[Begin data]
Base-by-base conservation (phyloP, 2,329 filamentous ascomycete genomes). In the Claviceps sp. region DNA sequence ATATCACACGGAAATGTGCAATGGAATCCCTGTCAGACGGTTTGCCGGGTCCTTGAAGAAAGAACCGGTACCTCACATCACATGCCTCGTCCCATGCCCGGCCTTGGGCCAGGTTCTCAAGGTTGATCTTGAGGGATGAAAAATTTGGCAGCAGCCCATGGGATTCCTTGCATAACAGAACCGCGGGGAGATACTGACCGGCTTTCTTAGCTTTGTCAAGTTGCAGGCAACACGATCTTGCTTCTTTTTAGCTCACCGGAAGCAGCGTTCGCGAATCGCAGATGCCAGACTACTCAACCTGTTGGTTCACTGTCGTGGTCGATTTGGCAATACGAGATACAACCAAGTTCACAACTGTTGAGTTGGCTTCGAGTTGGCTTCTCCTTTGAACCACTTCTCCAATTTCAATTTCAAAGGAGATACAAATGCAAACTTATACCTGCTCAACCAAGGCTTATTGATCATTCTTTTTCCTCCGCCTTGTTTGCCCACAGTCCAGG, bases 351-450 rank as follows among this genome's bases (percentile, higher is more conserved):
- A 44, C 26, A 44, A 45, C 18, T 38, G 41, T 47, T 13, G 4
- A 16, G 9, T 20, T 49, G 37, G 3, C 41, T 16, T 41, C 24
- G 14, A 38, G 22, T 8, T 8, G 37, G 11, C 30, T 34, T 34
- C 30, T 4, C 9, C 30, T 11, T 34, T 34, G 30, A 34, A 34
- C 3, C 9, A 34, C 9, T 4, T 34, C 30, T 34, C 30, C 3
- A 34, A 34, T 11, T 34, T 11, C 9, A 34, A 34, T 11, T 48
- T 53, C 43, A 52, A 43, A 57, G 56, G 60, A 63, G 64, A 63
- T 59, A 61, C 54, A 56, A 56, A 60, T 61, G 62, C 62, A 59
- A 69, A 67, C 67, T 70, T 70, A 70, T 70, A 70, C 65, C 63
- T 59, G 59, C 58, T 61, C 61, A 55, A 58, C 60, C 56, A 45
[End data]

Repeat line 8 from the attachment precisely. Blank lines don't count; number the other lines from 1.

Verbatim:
- T 53, C 43, A 52, A 43, A 57, G 56, G 60, A 63, G 64, A 63